I’m writing this poem or letter or essay or whatever this ends up being because you mean a lot to me and I don’t know how else to express this without wasting your class time and/or money. So, if you end up reading this, it’s plainly your fault. I worked to become a professor all of my adult life and now that I’ve somewhat settled into the routine, I’ve found that teaching is fulfilling in every way that love can be fulfilling. You are the major component of this, and I cannot thank you enough.
I recently had a poem published by NYU and I took the opportunity to crack a Felicity reference. I used to watch the show with my sister but realized that I remembered little, aside from Keri Russell’s voluminous hair, of which I am still smitten. I searched for the opening to the show on Hulu and recall 1998, thinking it was overly artsy and pretentious. All those pretty faces staring solemnly in the black and white stills of lower Manhattan. The wordless theme song. Everything in lowercase for some fucking reason. But now that I’m more than a decade removed from my undergrad days, that stupid opening makes me tear up and I dislike this immensely because I’m only comfortable expressing anger. (I blame New York.) What makes me sniffle is how the still photographs capture the fleeting moments of the college experience that seem slow but will probably be forgotten once you hit thirty. And those moments meant so much at the time! It’s your rough draft of adulthood. Because let’s be honest, a high school degree is a glorified participation trophy.
But in college, you discover your true core. Not who your parents think you are, or your old friends, or even your teachers. You are pushed to look past the nonsense that pop culture injects into your eyeballs to become pleasant little consumers. Maybe you are following your lifelong dream, or maybe cultivating something new. I was originally a computer science major and now I teach literature for a living.
So now, I rewatch this video clip and pray these characters found something that makes them happy. Because discovering an authentic self usually involves a healthy portion of misery. And so I wish you just enough misery to help point you toward lasting happiness. No one will admit that only after your spirit’s been tested do you fully comprehend the resilience resting dormant within your heart.
There are a lot of people who will tell you that you aren’t good enough for them. Just remember that your main objective is to be good enough for you. It sounds simple but it really isn’t.
I haven’t always been the best person to be around. During grad school, I was on the warpath to outwork everyone else on the planet. There were many nights I could not sleep because I had too much ambition and would work straight through dawn. I was not going to be a failure. I refused. All my life people would say, “Wow, I can say that I knew you when!” I know they were trying to be nice, but it just put this extra pressure to succeed, succeed, succeed. I think maybe in retrospect people would say this because they knew some of the kids I grew up with would either end up imprisoned or die anonymously. The successful ones live ordinary lives with ordinary jobs and? ordinary families.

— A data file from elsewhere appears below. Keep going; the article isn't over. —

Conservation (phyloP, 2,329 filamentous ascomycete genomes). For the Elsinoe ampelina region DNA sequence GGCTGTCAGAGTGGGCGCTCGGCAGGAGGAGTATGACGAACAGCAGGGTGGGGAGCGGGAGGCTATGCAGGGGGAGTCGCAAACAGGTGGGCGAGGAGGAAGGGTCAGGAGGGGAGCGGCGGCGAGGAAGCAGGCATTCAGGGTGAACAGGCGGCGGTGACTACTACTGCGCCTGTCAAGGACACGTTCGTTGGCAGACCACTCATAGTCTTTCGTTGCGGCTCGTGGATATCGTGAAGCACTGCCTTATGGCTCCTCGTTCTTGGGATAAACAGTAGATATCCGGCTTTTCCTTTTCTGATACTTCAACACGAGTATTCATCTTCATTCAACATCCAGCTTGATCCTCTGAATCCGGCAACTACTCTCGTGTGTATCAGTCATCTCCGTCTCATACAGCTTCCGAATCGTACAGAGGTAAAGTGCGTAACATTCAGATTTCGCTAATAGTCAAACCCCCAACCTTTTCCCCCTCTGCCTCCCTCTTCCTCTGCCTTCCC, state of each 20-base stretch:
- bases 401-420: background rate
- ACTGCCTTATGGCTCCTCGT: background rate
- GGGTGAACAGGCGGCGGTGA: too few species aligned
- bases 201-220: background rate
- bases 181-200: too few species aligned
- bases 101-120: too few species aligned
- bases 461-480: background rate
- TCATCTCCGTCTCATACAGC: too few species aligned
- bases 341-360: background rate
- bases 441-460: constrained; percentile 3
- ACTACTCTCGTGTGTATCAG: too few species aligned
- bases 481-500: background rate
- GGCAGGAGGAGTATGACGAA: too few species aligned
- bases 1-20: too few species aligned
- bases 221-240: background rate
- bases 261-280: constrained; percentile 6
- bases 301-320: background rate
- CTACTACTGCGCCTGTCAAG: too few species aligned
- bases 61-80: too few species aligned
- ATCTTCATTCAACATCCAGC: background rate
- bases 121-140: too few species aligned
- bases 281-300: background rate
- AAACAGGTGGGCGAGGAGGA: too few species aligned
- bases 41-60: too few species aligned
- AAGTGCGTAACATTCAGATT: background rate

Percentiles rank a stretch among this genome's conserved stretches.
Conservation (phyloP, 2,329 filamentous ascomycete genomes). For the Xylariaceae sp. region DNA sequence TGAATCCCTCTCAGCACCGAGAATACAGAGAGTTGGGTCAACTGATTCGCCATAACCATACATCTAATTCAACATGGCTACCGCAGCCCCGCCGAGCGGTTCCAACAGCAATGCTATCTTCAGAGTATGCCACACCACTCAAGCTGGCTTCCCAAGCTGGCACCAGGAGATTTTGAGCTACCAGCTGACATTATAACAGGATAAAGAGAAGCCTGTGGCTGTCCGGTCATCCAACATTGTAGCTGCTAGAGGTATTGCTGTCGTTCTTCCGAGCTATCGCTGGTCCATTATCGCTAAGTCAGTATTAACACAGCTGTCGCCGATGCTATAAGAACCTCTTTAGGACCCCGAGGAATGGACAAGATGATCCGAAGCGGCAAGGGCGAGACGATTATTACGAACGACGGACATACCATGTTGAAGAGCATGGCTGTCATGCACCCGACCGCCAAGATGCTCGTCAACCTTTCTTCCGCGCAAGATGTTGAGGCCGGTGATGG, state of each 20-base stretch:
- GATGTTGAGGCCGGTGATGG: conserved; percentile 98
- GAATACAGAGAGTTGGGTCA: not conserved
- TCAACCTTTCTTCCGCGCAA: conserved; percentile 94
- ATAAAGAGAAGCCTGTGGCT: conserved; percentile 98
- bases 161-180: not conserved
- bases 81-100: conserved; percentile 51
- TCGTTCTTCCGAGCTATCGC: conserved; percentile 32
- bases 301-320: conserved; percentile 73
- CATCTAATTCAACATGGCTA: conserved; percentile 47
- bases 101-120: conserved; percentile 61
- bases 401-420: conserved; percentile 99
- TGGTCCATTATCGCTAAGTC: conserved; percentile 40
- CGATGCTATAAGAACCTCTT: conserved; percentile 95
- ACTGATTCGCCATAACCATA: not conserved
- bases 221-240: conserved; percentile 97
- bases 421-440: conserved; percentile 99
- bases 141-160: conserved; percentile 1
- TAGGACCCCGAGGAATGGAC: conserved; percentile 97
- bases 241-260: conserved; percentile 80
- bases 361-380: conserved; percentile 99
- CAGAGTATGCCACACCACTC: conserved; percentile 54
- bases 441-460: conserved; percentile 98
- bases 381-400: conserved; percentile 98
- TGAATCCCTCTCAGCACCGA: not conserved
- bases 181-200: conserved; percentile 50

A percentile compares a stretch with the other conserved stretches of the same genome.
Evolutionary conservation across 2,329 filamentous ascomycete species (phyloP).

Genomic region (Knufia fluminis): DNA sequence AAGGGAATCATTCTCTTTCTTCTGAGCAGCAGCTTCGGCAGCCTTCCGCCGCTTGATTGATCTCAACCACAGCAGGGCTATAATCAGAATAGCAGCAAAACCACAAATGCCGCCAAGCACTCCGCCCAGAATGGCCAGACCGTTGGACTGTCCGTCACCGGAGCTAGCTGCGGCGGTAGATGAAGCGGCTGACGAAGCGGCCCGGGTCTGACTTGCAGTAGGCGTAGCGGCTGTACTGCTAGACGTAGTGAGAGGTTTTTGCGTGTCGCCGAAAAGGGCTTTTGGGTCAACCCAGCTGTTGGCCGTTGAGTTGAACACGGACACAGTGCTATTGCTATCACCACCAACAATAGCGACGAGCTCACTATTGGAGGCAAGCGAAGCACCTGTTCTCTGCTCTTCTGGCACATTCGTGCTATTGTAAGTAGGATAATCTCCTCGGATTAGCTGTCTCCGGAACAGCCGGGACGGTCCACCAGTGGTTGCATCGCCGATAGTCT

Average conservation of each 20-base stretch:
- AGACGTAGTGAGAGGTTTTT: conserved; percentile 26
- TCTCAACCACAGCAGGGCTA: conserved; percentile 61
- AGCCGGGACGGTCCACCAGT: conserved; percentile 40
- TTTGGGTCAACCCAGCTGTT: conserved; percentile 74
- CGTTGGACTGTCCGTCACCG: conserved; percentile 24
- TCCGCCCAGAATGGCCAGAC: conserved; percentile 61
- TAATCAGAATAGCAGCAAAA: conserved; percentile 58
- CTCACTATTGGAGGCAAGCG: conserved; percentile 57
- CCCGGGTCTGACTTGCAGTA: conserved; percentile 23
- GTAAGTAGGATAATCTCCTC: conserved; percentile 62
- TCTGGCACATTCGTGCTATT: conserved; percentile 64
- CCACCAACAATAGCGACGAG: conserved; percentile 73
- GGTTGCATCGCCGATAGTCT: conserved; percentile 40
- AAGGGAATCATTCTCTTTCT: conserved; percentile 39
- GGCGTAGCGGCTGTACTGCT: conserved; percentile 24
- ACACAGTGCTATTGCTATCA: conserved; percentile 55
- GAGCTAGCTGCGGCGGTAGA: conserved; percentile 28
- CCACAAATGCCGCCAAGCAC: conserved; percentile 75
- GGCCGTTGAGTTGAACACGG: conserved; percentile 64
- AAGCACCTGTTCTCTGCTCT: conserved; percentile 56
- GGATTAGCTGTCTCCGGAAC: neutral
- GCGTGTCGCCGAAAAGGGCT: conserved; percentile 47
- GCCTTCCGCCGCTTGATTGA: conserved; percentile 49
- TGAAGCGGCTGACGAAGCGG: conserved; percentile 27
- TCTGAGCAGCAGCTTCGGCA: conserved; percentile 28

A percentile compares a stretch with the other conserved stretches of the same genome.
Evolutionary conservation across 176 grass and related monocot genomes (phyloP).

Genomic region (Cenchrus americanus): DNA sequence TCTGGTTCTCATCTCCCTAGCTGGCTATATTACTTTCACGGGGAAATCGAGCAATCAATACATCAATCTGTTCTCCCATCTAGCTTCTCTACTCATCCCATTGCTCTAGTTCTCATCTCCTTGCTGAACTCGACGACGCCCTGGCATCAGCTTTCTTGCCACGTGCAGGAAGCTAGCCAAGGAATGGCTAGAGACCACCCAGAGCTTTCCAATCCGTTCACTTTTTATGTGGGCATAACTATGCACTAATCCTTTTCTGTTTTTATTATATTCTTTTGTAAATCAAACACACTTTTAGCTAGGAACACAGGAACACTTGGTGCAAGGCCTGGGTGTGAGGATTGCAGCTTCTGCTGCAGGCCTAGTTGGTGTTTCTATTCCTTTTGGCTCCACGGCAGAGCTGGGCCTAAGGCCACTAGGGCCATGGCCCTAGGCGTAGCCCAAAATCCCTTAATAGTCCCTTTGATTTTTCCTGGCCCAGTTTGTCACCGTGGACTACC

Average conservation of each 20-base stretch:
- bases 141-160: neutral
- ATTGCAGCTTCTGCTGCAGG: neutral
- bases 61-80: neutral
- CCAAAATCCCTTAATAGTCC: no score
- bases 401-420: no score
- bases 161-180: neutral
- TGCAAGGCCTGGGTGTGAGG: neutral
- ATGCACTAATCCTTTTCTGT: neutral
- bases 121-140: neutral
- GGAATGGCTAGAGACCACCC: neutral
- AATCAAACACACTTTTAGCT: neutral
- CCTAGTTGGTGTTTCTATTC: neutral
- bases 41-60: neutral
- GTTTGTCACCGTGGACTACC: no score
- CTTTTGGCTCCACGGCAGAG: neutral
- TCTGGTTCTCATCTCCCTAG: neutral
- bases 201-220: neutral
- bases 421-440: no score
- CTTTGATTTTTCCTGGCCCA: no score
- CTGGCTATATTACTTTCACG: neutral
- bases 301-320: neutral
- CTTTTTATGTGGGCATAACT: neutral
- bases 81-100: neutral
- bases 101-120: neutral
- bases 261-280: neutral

The wrestler Triple H, who portrayed a corporate villain for most of his career, once said in a storyline, “People ask me how I sleep at night for what I’ve done. Who has time for sleep?” My main objective was not just to publish, but bury everyone around me in publications in my path for an academic position.
If you have to be this person to achieve a dream, I’ll understand. But don’t be this person for very long. It took me two years to heal. Maybe I’m still healing. This country gives you contradictory instructions: do anything to get ahead, but also have a generous heart. You can’t be both Americans at once.
Please vote. Every two years the most successful democracy in human history asks for some free time. If you are confused about whom to vote for, ignore which politician lied during the campaign. They all lie. But it’s not their fault. Voters crave lies. They are addicted to lies in the same way people become addicted to love or cocaine. Lies feel so good in the moment that you’re encouraged to ignore the long-term cultural damage that’s occurring. Truth is complicated and messy and requires decades of discipline and study to comprehend, much like people.
Instead, ask yourself one key question. Which of these choices will contribute in some small way to the country that I want to live in? Change is slow and hard and often frustrating. Democracy tests you by assuming you’ll just give up. But you get to share your values with the world every two years. Plus, you get a sweet sticker!
That’s about all of the good advice I can provide. I can give you a treasure load of bad advice, but that’s why you spend time with your friends. Just make sure you set aside time to travel. Whether it’s a simple road trip or a transatlantic flight, there’s a world out there waiting to be discovered and waiting to discover you. Tell them hi for me.
Jeffrey MacLachlan is a Senior Lecturer of literature at Georgia College & State University. When he's not reading/writing, he is watching sports and sipping a Russian Imperial. His piece was a first attempt at a lyric essay and like most first attempts at writing, the sentences came out of their own accord. He wanted to document how much he cared about his students before fascism poisoned our already sick democracy.